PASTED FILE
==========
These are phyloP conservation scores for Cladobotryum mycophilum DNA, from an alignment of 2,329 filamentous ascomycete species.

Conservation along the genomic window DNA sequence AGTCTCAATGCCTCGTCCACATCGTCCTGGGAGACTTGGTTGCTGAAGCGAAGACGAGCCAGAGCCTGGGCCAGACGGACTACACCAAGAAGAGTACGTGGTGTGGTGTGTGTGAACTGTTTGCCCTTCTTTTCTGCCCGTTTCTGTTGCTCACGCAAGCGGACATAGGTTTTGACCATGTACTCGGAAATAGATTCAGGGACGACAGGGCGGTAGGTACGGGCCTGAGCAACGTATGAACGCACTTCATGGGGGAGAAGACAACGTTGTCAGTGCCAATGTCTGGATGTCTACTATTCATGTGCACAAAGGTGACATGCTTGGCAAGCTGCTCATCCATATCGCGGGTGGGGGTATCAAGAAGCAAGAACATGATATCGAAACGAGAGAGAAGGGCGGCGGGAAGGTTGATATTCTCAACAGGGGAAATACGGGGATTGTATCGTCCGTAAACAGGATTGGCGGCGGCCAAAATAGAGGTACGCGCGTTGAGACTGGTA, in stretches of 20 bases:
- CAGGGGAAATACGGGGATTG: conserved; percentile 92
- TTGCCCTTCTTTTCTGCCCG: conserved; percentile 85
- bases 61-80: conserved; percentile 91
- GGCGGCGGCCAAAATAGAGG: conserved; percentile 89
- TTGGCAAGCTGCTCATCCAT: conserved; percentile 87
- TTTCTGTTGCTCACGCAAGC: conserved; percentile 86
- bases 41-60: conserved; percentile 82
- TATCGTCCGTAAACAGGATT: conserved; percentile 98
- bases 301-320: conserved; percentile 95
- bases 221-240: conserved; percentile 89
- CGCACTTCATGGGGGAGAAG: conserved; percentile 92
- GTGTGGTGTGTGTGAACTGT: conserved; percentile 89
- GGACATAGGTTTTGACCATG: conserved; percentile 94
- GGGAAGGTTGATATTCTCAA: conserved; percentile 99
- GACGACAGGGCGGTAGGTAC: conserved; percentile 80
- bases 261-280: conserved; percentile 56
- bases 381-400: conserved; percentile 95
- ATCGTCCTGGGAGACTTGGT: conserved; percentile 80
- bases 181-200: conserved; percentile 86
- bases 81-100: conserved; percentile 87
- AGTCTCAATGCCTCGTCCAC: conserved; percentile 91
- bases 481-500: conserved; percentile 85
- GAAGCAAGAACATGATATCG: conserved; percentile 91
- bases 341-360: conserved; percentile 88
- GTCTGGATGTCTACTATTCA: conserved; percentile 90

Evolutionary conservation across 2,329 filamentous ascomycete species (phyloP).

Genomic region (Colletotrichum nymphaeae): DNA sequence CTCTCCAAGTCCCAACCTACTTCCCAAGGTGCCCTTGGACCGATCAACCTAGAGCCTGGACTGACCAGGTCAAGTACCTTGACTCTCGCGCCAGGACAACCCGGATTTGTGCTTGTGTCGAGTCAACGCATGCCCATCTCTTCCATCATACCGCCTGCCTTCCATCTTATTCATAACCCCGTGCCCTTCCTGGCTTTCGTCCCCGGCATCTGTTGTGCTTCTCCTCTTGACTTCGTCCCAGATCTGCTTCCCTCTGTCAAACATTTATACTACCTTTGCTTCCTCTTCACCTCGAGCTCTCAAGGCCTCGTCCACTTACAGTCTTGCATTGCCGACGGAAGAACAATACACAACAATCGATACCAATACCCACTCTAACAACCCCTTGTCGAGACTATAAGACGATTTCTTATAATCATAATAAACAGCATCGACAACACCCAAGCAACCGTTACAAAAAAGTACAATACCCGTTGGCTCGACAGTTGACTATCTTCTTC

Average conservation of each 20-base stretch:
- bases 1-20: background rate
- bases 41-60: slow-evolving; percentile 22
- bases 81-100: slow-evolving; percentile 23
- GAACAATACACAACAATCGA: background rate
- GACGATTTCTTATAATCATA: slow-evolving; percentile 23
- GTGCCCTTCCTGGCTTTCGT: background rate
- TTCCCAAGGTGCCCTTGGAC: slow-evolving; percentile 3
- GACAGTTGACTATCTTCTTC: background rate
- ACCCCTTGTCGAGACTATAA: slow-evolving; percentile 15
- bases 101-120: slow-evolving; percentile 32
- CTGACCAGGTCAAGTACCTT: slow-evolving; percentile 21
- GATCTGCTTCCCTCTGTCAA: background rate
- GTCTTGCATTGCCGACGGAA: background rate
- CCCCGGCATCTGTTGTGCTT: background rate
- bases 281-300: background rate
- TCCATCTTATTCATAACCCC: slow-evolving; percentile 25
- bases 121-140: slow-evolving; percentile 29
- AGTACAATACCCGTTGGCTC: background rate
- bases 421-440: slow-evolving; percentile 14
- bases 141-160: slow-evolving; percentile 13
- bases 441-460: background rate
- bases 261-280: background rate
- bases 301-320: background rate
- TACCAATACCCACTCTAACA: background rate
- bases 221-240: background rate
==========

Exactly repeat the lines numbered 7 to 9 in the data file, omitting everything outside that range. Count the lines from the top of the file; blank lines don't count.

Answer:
- TTGGCAAGCTGCTCATCCAT: conserved; percentile 87
- TTTCTGTTGCTCACGCAAGC: conserved; percentile 86
- bases 41-60: conserved; percentile 82